Schools Aren’t Making Kids Smart, But They’re Sure Making Them Fat

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Grace Carr Reporter
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Child obesity in developed countries continues to grow at an alarming rate, and school cafeterias might be the culprit.

Americans have the highest obesity rate of any country in the world, according to Obesity Update 2017. About 10 percent of 2- to 5-year-olds are obese, and that number grows to 17 percent by age 11 and over 20 percent by age 19, according to the Centers for Disease Control and Prevention(RELATED: Americans Are Literally Bursting At The Belt. Here’s A List Of Our Fattest Cities)

Roughly 25 percent of kids in the United Kingdom are overweight at 5 years old, and that proportion doubles during the subsequent six years, according to a February Science Daily report.

The U.S. Department of Agriculture made amendments to the nutrition standards for schools nationally in 2012 — after Congress passed the Healthy, Hunger-Free Kids Act (HHFKA) of 2010 — but students continue to suffer from highly processed, high-fat, salty foods. Before the guidelines, a typical cafeteria lunch consisted of cheese pizza, canned pineapple, tater tots and chocolate milk. Pizza sticks, raisins and whole milk was another normal lunch offering.

Obama’s strict nutrition guidelines during his time in office have since been relaxed in an effort to make budget cuts, according to Business Insider. Regulations ensuring percentages of whole grains have been removed, and students have resumed drinking chocolate milk where they were provided only skim previously. Regulation of sodium levels has also been relaxed.

“The meals are much healthier than they used to be in the great majority of schools,” Marion Nestle, an author, professor and researcher of socioeconomic influences on food choice and obesity told The Daily Caller News Foundation Friday. She noted that some schools “still offer way too much junk food and break the rules whenever they can.” She explained that schools where staff think what kids eat matters do a pretty good job of serving healthy meals, but that is often not the case.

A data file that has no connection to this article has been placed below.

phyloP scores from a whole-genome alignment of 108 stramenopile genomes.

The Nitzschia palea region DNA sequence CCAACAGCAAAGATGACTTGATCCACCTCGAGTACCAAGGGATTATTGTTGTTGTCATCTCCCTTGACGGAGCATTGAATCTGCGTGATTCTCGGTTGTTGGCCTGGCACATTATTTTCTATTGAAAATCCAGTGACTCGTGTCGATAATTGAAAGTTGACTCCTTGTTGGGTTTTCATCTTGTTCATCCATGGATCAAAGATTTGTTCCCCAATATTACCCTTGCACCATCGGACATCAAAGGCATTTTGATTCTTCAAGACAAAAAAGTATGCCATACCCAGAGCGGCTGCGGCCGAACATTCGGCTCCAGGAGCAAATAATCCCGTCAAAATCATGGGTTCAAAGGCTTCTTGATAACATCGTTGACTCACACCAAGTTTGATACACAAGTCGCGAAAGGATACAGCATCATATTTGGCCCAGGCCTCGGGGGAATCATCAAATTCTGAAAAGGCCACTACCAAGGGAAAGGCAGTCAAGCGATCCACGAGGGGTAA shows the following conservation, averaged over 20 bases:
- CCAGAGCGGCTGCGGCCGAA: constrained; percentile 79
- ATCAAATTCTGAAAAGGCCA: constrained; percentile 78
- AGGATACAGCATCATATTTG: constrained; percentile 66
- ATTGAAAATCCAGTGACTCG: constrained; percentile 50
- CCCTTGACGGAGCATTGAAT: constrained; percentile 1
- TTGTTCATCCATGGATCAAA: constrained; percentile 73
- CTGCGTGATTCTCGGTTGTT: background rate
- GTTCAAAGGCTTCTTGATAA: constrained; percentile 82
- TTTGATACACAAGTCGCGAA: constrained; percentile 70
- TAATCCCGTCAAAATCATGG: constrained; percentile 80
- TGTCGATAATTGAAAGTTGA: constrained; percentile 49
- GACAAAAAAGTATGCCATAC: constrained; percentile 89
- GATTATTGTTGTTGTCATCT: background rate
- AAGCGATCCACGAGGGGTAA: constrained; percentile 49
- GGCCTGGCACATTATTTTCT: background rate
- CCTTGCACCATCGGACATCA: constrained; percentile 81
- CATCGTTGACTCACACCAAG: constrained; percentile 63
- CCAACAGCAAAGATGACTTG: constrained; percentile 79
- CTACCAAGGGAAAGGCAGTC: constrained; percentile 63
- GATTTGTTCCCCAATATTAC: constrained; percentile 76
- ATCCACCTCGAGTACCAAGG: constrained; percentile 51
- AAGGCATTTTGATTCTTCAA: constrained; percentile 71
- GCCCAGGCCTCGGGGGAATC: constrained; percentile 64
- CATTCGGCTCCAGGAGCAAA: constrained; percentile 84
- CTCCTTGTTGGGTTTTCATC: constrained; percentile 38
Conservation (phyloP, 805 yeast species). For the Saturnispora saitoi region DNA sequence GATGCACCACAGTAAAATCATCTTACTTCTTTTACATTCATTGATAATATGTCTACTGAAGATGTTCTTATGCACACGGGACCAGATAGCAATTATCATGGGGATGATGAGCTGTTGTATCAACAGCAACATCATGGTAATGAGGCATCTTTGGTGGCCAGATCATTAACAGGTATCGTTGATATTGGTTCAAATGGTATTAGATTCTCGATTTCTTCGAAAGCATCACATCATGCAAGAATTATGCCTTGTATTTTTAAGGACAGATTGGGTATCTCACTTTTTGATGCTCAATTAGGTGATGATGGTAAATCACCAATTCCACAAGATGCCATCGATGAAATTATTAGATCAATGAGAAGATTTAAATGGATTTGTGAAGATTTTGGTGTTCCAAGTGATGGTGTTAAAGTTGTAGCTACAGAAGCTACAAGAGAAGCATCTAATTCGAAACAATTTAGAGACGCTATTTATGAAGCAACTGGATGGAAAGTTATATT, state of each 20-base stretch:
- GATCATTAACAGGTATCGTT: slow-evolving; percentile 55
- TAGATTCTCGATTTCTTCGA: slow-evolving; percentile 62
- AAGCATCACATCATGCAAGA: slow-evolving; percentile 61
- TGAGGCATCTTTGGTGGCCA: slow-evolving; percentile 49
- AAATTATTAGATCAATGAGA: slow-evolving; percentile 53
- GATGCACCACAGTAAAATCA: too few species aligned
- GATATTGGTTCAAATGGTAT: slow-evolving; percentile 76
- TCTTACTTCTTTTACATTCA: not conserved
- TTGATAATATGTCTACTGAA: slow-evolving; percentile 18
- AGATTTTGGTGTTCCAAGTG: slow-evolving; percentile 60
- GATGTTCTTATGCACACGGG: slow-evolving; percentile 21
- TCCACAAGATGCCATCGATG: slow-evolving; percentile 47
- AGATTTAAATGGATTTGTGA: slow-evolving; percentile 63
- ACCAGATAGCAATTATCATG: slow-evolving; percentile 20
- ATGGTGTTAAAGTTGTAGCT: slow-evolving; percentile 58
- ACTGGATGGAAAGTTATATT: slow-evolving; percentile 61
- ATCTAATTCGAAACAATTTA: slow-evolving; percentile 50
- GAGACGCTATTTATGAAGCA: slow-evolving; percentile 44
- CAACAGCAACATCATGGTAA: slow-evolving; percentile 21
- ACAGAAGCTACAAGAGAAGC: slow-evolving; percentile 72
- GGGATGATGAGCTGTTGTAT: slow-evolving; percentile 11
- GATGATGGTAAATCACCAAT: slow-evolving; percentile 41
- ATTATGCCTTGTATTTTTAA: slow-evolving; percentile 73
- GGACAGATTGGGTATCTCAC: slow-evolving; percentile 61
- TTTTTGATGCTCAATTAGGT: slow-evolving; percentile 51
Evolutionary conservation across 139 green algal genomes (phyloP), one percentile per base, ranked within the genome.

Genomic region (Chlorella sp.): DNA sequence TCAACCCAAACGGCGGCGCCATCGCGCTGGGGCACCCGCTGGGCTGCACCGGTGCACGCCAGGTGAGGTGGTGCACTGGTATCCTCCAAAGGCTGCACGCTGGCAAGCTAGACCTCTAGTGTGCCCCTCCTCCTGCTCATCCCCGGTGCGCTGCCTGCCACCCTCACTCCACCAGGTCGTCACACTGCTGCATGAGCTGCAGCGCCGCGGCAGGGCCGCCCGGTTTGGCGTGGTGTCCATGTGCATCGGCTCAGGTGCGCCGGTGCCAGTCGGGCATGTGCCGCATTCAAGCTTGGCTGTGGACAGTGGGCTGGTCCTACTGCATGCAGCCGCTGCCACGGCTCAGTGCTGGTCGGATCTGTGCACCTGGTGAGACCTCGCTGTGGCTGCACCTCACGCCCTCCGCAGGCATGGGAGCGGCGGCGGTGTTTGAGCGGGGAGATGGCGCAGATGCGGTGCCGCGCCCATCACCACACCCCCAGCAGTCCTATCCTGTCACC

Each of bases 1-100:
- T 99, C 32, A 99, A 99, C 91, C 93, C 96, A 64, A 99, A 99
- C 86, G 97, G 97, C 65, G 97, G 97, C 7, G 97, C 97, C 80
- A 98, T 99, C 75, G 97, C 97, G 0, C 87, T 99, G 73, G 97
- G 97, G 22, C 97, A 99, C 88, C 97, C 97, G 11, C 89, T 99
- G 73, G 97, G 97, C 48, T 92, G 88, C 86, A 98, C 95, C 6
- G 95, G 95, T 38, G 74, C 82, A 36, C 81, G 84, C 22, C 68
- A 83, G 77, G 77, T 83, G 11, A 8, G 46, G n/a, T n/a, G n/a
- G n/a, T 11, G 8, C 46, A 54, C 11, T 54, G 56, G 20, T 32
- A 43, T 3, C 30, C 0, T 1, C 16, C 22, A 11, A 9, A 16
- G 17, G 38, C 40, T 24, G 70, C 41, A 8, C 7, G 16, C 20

While food continues to evolve away from its most natural form, the problem is exasperated by accountants running cafeterias rather than food experts. The result is that too often, school meals are governed by cost rather than health.

Chef and educator Jamie Oliver addressed the British Parliament on May 1 to talk about the importance of food education and methods to combat child obesity. Shortly thereafter, he launched a five-day veggie challenge, intended to encourage Brits and followers around the world to add more vegetables to their diets.

Oliver posits food is primal in nature in its ability to shape life (and death).

“Power of food has a primal place in our homes that binds us to the best bits of life,” he said in his February 2010 TED talk, “Teach Every Kid About Food.” “Children will live less long because of the landscape of food, less long than their parents for the first time ever.”

Oliver pointed to the fact that diets have drastically changed over the past 30 years, yielding highly processed, salty, fatty and sugary foods that make up the staple of far too many kids’ diets in America, the U.K. and elsewhere.

“We are guilty of child abuse by feeding kids pounds upon pounds of sugar that’s killing them,” Oliver said.

After visiting an elementary school and discovering that a majority of students cannot identify common fruits and vegetables, Oliver realized that a simple session educating students about fresh fruits and vegetables can solve problems in a big way.

Students eat a majority of their meals at school: about 20 percent of students eat breakfast at school and over 90 percent each lunch at school.

The problem isn’t only in schools either; workplaces with candy-filled vending machines perpetuate the problem into adulthood. In addition to educating kids about food in school, Oliver insists that there should be a food ambassador in every supermarket and that food education must live at the heart of every school and business.

About 40 percent of Americans older than 15 qualify as obese, WalletHub reported. In contrast, less than 6 percent of people in Korea and Japan are obese, while over 30 percent of people living in Hungary, New Zealand, Mexico and America are obese as of 2015.

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